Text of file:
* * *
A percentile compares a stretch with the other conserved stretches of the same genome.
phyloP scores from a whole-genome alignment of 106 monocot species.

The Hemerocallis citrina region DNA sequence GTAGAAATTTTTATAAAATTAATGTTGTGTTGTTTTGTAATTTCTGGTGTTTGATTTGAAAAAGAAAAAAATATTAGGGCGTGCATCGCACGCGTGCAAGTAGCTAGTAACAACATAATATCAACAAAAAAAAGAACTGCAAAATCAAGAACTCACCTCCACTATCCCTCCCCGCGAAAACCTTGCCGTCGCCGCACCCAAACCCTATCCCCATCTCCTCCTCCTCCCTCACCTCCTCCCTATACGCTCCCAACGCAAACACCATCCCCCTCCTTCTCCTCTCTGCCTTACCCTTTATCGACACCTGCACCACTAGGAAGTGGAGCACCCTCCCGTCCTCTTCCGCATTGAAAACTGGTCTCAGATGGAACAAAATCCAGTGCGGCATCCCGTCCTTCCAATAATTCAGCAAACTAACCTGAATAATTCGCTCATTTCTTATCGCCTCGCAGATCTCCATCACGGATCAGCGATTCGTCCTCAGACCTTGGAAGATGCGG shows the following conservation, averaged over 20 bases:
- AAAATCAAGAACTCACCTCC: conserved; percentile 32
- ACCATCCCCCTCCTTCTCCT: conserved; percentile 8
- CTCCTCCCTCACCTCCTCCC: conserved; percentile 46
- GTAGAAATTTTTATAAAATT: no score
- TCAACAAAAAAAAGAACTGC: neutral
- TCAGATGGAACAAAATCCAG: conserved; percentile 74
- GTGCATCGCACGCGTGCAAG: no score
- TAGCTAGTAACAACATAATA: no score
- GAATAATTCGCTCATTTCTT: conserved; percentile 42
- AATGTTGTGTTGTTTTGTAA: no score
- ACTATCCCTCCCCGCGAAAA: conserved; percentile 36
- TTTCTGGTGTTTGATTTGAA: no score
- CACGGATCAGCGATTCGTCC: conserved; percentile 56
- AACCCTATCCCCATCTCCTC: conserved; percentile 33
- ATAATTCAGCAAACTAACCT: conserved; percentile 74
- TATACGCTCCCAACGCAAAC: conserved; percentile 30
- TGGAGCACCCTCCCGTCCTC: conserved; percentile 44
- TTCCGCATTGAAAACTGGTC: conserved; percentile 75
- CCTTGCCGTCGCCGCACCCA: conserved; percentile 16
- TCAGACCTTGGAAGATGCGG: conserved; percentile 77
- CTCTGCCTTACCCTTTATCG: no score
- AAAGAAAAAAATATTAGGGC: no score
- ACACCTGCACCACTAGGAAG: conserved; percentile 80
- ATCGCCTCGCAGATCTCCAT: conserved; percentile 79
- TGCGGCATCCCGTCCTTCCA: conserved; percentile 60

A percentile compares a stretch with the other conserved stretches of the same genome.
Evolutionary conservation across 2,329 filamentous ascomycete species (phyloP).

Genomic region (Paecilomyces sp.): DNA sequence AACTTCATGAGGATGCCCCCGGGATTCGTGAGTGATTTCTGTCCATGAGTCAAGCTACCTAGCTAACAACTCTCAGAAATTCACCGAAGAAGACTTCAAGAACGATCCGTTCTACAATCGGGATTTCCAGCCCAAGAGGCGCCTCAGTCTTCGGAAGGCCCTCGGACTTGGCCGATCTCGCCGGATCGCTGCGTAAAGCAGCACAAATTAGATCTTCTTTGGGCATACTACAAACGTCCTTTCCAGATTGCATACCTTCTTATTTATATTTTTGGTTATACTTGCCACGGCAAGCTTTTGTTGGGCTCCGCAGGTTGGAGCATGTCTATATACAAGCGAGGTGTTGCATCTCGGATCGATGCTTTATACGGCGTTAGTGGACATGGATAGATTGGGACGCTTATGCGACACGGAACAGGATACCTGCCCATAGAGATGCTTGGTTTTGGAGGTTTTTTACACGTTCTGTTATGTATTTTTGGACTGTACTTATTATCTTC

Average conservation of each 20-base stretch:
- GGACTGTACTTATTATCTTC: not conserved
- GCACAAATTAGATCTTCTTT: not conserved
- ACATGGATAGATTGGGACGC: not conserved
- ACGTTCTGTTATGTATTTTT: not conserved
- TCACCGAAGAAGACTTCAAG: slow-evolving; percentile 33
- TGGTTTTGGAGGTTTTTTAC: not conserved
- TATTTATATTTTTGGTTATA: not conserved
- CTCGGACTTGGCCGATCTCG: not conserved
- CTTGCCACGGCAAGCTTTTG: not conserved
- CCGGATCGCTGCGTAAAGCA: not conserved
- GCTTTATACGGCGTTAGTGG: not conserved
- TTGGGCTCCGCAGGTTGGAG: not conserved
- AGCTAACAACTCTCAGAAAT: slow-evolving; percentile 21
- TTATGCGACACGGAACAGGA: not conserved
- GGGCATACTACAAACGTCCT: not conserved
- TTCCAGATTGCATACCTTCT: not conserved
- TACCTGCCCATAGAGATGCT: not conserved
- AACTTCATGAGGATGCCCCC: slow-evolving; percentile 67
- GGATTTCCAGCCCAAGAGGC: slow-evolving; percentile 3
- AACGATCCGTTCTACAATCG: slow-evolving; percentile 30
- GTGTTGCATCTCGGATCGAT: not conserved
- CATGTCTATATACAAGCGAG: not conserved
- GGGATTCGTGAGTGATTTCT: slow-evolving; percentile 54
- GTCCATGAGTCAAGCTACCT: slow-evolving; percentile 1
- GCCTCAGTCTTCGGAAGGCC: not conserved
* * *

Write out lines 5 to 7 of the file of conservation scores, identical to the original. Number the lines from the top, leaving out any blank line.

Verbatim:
- ACCATCCCCCTCCTTCTCCT: conserved; percentile 8
- CTCCTCCCTCACCTCCTCCC: conserved; percentile 46
- GTAGAAATTTTTATAAAATT: no score